Not a job for a woman!

Oh how many times did I hear that over the years when I was working on farms. ‘Its not a job for a woman’, ‘too dangerous’ and ‘they aren’t strong enough’ were regularly bandied about when I went into farming 30+ years ago. All I had ever wanted to do when I was growing up was to work on farms, preferably with cows, sheep at a push and definitely driving tractors! I was told constantly that it’s no job for a woman, my headmaster told me that nobody would employ me, a farm-worker in the village informed my dad that I shouldn’t be milking cows as I would get hurt! Things like that just made me more determined to prove them wrong!

Fast forward 35 years and some bloke from Ireland has just caused a storm on Twitter by stating the very same thing! Obviously most of the comments pointed out that actually women are very good at farming and on many farms it is actually the women that hold it all together and have been for generations!

All this was brought to my attention by a lovely young lady I was working with on a farm yesterday. In her words ‘‘What a silly silly man! Today I calved a cow, carried 38kg calves and 25kg bags of cake, drove farm machinery, milked cows, bedded a shed up,  sorted cattle out, milk recorded, lifted a gate, did some farm paperwork, the list goes on! It was just a normal days work for me! No big deal! The thing I struggled the most with was making coffee, I spilt sugar everywhere (also normal for me!!)”

In short she can do absolutely everything I used to do (including the spilt sugar) and more and she is very good at it! Her employers have never had a problem with employing girls, I know from experience as I worked for their sister farm when I was 19!

I used to love proving people wrong especially lorry drivers. On one occasion a driver asked if there was anyone else about to unload his lorry as he didn’t trust me on the forklift. I told him he could wait for someone else if he liked but he could be a while. He decided to let me but watched like a hawk every move I made. The next load he brought in was unloaded by one of the old tractor drivers, spookily enough the 3rd load my presence was requested as the’last driver’ was terrible!

People would do a double take when they saw me driving large tractors along the road, one particular army land-rover actually ended up in a ditch much to my amusement as I then had to pull him out!

So what is their problem? Perhaps they feel threatened that an 8 stone girl can lift her own body weight, that she can stop half a tonne of cow in its tracks or she can drive a tractor and reverse a trailer with out crashing into anything. Like I said to Alaw, there are ways round everything, just smile sweetly and carry on!


So annoyed!

Having spouted lyrical about how proud I was of my youngest son, he has just had a massive fall from grace! However I do actually feel sorry for him!

Back in September he and I were heading off to Devon for a weekend surfing. We were due to leave on a Friday morning after I’d been and done cows. Anyway when I left that morning his car wasn’t at home, fearing the worst I spent the next 5 minutes ringing his mobile, eventually he answered it and confirmed he was actually at home but that his car was in a lay-by a mile and a half away. ‘Why?’ was my next question. Because the police brought him home! ‘Why?’ I asked again hoping against hope that it was something silly like a puncture or breakdown but no he had been sat up there smoking a joint! Now if he had just been done for that I wouldn’t mind, he knows it’s illegal!The police who just happened to be driving by stopped to see if he was ok, smelt the weed and searched his car and found his rescue knife in the door.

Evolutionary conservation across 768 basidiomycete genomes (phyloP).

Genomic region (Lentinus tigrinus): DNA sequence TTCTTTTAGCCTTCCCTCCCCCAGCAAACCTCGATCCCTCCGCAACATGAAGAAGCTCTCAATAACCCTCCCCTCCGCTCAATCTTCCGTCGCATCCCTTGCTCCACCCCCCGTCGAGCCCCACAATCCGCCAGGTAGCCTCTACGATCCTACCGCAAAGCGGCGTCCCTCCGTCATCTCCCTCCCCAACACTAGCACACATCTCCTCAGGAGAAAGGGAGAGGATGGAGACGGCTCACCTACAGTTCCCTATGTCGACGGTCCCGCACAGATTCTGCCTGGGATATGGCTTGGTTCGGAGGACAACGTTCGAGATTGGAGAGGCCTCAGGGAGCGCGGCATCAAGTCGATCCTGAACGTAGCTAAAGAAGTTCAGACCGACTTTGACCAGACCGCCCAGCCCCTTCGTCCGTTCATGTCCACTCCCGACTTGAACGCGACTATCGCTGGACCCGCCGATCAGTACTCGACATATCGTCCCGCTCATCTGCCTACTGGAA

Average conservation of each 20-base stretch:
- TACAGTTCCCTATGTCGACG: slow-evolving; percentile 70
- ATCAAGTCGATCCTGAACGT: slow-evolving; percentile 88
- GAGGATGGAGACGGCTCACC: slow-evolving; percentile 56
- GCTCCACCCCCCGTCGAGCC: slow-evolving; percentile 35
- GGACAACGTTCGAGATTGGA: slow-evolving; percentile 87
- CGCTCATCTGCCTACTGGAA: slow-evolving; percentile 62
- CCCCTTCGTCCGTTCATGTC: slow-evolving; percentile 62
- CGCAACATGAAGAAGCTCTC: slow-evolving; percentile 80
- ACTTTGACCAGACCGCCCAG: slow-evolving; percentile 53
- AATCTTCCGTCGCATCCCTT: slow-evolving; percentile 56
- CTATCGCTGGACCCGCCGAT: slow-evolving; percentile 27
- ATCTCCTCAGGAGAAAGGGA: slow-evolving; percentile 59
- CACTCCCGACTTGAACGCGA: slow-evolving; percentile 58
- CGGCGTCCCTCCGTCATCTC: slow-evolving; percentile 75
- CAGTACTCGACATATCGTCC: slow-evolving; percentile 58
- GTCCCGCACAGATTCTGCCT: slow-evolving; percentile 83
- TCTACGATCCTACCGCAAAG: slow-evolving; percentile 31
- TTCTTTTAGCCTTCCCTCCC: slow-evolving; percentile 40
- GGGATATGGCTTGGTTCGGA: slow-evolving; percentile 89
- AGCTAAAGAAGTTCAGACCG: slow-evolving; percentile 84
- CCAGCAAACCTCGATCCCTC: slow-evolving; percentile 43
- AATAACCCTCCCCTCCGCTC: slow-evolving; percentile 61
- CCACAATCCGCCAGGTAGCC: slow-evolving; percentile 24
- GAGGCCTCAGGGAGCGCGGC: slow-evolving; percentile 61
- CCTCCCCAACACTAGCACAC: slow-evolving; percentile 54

He is a tree surgeon and is trained in aerial rescue so needs a knife for work purposes. The police however deemed it to be an offensive weapon and that he had no use for it in the car at that time of night. The axe that was in there was ok though and so was his air rifle that he’d been using that night!

To cut a long story short, today he went to court. We had secured the services of a solicitor and friends, family and his boss had written some very good character references but he had to plead guilty as he did have the knife in the car! The punishment could have been one of the following, community service, twelve weeks curfew between the hours of 9pm and 6am, 12 weeks in prison or a fine.

Apparently the probation officer was very nice and his Dad did explain that he really did not see the point of him doing community service, where he would meet up with loads of dross basically!. The curfew would also confine him to the house, which would be ok but he wouldn’t even be able to fill the log basket up, feed the chickens or put the bins out and well prison speaks for itself!

So he got a fine. £635 which included £85 in court costs and £50 Victim surcharge, although I’m not sure who the actual victim was!

Why am I so annoyed? He now has a criminal record for not knowing the law basically! I know not knowing the law shouldn’t be used as an excuse but who does know all the laws! We live in the countryside where more often then not a lot of people carry knives! I carry a knife to cut baler twine on the farm and to cut feed bags open. The game-keepers all carry knives, the gardeners all do it is a countryside thing. None of us would ever consider our knife to be a weapon!

The law however is a one size fits all thing which means if you get caught with a knife in Manchester city centre you’ll get the same punishment as you would in a village in Wiltshire. Apparently it’s to save time and money! He is probably too naive, he is so laid back he is almost horizontal but surely taking his history into account, the good references he got, the fact that he’s never had a day off work sick, that he gets there early most days and I believe he is an asset to his employer and that beneath that mop of blonde hair he is actually a decent lad should count for something?. More than can be said for a lot of others!